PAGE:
I happen to have a couple of 8.5' sections of carbon tubes (windsurfer masts for my rudders) and there is NO WAY they will bend 6.6" out of column! Barely an inch or two at most.
So why would I want to find flimsy tubing to make this "bent bow" idea work? Or I suppose laminated spars could be made with the initial curve in them, like a real bow (for shooting arrows!).
Instead, it seems to me I'd want to use a pair of these straight, horizontal tubes, bent only slightly around a small diameter vertical axis of the wing mast. No need for a crossbar between them, no need for those yellow bungee lines.
The wire from each end would angle down to the base of the mast (like the Bucky boom).
A strap similar in function to those red lines could hold the boom forward (and up!) when the topping lift is relaxed.
Or even simpler, a fixed, padded stop between the spars (toward the jib end) would butt against the mast and limit movement aft when the topping lift is relaxed, keeping the boom's aft end elevated. Designed properly, it can provide two additional functions:
- support the boom vertically on the mast, needed only when topping lift (or headstay) goes slack.
- limit movement of the boom forward in case the headstay breaks; the padded stop pulls away from the mast in this case.
Drawing will follow...
What about sideways forces from the sails on the ends of the boom? Depends, I guess, on the stiffness of the two spars and how they are attached to each other at the ends? Would be nice not to need spreaders to keep the boom straight in the horizontal plane.
Wed, 23 Jan 2002 14:56:16Elevated base for rotating wing mast
drawing and notes by Joseph Oster
Exploring an idea for supporting the rotating wing mast on a pin/disk arrangement. For a 17' wing mast (stayed at the top), the support disk would be welded a foot or so above the deck to an elongated "pin", providing a long vertical axis "buried" up inside the base of the wing (drawing not to scale!).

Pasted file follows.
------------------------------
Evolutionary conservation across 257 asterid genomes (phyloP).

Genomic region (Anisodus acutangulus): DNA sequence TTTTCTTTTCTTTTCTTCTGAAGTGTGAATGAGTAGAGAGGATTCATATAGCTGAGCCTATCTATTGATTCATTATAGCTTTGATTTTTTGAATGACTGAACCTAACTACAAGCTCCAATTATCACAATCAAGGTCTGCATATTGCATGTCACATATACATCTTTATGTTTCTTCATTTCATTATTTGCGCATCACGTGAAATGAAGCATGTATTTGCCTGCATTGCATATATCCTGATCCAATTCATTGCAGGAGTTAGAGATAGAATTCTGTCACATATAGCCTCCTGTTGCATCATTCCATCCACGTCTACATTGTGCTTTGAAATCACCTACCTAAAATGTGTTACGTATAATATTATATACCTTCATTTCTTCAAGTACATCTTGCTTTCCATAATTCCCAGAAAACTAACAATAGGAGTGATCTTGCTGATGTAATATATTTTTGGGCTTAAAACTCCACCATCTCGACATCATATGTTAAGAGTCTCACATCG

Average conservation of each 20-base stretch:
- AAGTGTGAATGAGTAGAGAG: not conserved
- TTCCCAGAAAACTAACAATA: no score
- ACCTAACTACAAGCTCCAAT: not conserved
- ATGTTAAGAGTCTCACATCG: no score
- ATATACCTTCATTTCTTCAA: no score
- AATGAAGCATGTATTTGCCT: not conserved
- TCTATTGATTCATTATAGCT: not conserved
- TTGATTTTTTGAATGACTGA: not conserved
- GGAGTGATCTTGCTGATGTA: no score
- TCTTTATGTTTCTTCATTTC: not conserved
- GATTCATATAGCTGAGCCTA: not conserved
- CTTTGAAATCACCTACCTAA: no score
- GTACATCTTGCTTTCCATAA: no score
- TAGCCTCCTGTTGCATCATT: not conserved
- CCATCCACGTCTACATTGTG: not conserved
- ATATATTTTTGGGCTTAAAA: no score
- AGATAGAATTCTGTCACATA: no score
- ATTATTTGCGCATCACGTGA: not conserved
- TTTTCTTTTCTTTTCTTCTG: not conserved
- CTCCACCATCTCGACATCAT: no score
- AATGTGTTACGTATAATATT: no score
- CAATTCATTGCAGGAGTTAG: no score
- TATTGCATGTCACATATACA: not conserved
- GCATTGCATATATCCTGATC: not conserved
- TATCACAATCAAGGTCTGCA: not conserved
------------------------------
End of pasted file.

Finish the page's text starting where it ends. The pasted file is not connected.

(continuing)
Keeping the balestron boom below the support disk does the following:
- provides attachment points at the mast for the top of the boom that don't rotate with the wing mast.
- allows the wing to rotate freely above the boom.
- allows the boom to rotate separately on the same vertical axis, below the wing.
Keeping the axis/pin narrow at this point avoids complications from trying to separate boom spars far enough to rotate the wing between them.
The compression load would be at the base of the rotating wing mast, "lower bearing" in drawing. The top of the pin/axis would have no vertical load and manageable horizontal load, depending on the height up inside the mast. A first guess would be three or four times taller than the height of the lower disk support. So again for a 17' wing mast, this pin would be four feet tall?
If the vertical axis, attached to the deck, extends far enough up inside the wing mast, it should be stable, even though the mast is sitting well above the deck. The "pin" / axis does not rotate; the mast and boom rotate independently around it.
Is the universal joint really necessary? I believe Russ Brown uses a pin welded to a plate that is hinged on one side to allow lowering the mast. The mast sits on a Delrin disk wrapped around the pin. No U-joint, the little movement of the mast head apparently doesn't require any significant fore and aft or side to side motion at the mast base.
A sturdier way to accomplish my objectives would be a fixed tube protruding from the bottom of the mast with a single compression bearing at the bottom end of the tube. The wing/tube rotates as a single piece while the Balestron boom arrangement pivots around the tube, below the wing.